The In The Line of Duty series reinvented the Hong Kong action series by introducing the “girls with guns” subgenre. The first two films starred recent Oscar winner Michelle Yeoh, and are the films that made her a star in Hong Kong. The films aren’t really connected to each other except for the connecting theme of female cops being badass, basically. Cynthia Khan, who starred in the third and fourth entries, is a more than adequate replacement for Yeoh, who had actually retired from acting for a few years at this point when she married Dickson Poon. Her return to acting would the much beloved Police Story 3: Super Cop.
In the Line of Duty 3 finds Cynthia Khan playing Yeung Lai-Ching, who has impressed her superiors (and the audiences) by foiling a robbery at the opening of the film, and is transferred to the Serious Crime Unit. Her uncle is the head of the unit, and is not happy about this decision. She is soon assigned to being a police escort for the veteran Japanese cop Hiroshi Fujioka (his character’s name is the same as his real name) who is trying to get to this bent jeweler. He is too untouchable in Japan, but it might be possible to get to him in Hong Kong, where he does business. The jeweler has also double-crossed his hired jewel thieves, so they are also after revenge.
The plot isn’t really what you watch this film for: it’s a big goofy mess, but the action set-pieces are fantastic—if anything, they are actually better than they were in the previous entry. The opening robbery sequence is great, and when Khan rips her skirt so she can kick even more ass, it’s inspired. The big sequence at the Japanese fashion show that is the catalyst for much of the film is also beautifully choreographed, and when the guns start firing, it would make the best action directors blush. The final 20-minute stretch is just non-stop action, even more so than the first hour.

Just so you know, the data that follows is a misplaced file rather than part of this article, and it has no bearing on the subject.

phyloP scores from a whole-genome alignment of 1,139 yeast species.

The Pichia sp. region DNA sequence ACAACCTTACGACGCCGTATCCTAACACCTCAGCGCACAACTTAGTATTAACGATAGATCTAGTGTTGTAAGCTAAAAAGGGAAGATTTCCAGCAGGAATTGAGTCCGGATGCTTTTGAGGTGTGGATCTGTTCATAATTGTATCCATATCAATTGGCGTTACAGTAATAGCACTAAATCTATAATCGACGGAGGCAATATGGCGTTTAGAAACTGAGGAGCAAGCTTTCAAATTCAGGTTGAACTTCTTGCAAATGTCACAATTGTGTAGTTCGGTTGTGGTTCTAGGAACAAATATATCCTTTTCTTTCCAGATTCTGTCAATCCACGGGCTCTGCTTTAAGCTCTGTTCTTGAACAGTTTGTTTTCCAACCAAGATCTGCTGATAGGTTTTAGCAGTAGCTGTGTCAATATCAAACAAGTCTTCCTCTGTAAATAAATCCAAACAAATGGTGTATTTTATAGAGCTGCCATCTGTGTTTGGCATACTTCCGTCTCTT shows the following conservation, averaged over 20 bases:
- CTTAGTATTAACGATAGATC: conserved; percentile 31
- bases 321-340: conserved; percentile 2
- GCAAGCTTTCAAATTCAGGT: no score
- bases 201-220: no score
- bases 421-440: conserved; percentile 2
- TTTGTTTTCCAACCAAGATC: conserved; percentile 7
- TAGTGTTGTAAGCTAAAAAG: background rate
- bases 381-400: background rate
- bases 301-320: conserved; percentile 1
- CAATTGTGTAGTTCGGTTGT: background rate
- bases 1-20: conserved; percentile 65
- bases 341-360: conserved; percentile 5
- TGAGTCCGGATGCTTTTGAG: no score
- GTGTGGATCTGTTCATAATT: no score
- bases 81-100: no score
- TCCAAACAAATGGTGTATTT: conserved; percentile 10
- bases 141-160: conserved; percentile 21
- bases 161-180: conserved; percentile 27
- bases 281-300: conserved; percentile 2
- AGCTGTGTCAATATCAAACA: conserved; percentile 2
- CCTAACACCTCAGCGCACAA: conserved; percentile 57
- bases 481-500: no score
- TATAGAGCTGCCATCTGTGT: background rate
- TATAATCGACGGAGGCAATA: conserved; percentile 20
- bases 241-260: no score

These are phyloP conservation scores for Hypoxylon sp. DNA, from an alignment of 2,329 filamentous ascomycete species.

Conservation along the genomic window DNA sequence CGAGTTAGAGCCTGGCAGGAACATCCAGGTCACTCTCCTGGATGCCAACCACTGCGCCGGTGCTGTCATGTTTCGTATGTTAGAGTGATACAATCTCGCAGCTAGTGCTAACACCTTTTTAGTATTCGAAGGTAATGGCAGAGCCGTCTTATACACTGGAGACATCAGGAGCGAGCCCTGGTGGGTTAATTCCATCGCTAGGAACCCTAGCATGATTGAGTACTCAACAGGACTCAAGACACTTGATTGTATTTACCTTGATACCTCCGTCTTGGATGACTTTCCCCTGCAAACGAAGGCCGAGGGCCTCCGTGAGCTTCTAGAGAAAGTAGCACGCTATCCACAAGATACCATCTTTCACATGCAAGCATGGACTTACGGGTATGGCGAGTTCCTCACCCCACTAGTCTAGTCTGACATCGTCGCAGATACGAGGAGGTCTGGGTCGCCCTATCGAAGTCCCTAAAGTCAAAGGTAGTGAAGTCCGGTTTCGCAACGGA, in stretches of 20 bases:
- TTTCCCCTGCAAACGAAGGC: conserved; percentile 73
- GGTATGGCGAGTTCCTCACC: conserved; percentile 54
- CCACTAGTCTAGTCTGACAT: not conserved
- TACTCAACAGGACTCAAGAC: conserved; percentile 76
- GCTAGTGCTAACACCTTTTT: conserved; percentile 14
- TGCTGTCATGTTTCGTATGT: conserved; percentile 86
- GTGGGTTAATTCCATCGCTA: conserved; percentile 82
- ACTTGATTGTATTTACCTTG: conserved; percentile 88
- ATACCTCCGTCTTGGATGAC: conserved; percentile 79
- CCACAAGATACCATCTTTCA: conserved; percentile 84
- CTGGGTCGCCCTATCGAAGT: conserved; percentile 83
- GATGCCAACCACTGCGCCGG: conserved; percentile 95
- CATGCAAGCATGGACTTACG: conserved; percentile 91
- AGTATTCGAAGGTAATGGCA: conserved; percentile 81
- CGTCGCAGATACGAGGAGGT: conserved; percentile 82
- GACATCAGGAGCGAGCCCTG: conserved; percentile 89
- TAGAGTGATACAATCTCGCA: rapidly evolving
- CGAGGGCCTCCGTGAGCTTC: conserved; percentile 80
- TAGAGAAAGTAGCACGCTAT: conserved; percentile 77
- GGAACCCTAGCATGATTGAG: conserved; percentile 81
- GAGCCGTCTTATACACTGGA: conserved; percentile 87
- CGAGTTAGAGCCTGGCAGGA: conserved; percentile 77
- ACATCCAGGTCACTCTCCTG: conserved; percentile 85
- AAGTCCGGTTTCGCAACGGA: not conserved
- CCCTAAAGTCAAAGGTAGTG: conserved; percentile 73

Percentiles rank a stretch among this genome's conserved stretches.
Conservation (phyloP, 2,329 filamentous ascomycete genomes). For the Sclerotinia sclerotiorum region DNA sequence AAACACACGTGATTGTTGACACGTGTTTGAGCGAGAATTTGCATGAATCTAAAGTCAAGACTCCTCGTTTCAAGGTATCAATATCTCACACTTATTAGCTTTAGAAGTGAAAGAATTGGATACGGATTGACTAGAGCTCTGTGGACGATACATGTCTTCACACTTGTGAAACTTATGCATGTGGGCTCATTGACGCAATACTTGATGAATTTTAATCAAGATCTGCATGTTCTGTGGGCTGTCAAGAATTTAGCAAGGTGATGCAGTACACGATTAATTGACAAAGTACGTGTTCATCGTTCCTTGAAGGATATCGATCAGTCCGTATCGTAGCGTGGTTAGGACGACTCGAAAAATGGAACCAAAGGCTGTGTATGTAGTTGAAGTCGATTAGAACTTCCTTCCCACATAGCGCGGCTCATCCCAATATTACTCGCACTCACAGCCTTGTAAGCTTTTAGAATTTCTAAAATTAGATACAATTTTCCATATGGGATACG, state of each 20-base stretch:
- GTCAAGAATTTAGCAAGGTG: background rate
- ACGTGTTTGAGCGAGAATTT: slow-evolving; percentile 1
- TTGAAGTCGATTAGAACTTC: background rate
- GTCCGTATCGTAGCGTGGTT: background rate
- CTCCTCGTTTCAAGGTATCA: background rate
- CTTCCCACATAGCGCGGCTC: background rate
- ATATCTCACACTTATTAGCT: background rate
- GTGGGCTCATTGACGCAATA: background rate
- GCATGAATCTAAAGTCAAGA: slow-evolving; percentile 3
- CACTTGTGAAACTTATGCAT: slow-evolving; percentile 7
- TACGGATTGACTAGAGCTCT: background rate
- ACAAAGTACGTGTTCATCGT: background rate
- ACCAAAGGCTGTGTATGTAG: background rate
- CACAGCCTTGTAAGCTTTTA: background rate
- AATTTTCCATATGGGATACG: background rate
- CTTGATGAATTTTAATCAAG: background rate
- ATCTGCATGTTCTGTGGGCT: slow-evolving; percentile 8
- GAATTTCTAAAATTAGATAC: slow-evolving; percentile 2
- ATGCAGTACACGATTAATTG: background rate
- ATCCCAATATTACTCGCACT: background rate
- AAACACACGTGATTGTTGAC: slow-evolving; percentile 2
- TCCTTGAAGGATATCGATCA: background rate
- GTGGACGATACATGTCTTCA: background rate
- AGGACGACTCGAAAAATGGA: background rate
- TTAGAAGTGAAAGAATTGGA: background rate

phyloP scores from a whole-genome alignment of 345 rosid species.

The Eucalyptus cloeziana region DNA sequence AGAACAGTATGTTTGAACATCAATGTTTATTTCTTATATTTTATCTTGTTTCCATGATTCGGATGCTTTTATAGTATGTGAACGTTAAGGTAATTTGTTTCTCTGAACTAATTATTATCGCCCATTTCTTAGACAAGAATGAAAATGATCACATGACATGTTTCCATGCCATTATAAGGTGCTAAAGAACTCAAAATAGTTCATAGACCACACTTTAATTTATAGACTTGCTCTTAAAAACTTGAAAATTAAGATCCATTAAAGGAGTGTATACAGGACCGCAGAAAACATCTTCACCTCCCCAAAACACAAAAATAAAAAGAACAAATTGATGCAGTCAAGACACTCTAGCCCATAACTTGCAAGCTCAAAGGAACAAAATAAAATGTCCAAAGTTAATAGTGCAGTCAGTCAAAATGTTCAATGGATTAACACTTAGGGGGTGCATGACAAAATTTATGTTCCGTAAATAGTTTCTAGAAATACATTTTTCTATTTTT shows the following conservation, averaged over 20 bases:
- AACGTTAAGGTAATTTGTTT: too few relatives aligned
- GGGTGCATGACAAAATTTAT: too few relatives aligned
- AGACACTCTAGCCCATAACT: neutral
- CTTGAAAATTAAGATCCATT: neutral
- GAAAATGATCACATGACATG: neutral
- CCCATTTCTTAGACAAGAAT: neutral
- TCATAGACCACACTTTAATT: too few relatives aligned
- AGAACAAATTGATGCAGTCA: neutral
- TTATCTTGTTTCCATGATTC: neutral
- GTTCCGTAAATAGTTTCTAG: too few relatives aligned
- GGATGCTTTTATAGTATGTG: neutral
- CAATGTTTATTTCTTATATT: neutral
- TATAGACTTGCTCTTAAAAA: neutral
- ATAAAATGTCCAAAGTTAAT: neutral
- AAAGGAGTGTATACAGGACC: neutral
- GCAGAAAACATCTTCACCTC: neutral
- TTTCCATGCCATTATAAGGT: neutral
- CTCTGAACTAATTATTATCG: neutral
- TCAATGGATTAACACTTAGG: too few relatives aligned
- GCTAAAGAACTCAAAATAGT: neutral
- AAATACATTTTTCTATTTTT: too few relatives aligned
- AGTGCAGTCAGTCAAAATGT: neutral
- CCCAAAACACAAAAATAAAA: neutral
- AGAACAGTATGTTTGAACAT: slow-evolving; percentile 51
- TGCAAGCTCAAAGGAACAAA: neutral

Other aspects of the film to note include a laughable, over-the-top sex scene that would make Paul Verhoeven blush, which is saying something, and an absolutely hilarious scene where somebody needs a gun and is given one that makes Dirty Harry’s 44 Magnum seem like a pea shooter. The film does suffer from trying to cram just too much in, there is even a whole subplot about getting guns to the Red Army terrorist group. Some of the humour, especially in the first half an hour, is very forced and doesn’t land. Cynthia Khan gets a little sidelined by Fujioka during the first half of the film, but the second half attempts to make up for that, and for the most part succeeds.
The Blu-Ray from Eureka Entertainment includes both the Cantonese and English audio options. The extras from this release are mainly limited to audio commentaries, but there are two: the first one is with Asian film expert Frank Djeng (NY Asian Film Festival) and the second is a duo commentary with action cinema experts Mike Leeder and Arne Venema. The disc is finished off with the native Cantonese trailer and the English export trailer, which is the slightly longer of the two. The booklet, as usual with much of Eureka’s Asian action releases, is written by Asian film expert James Oliver.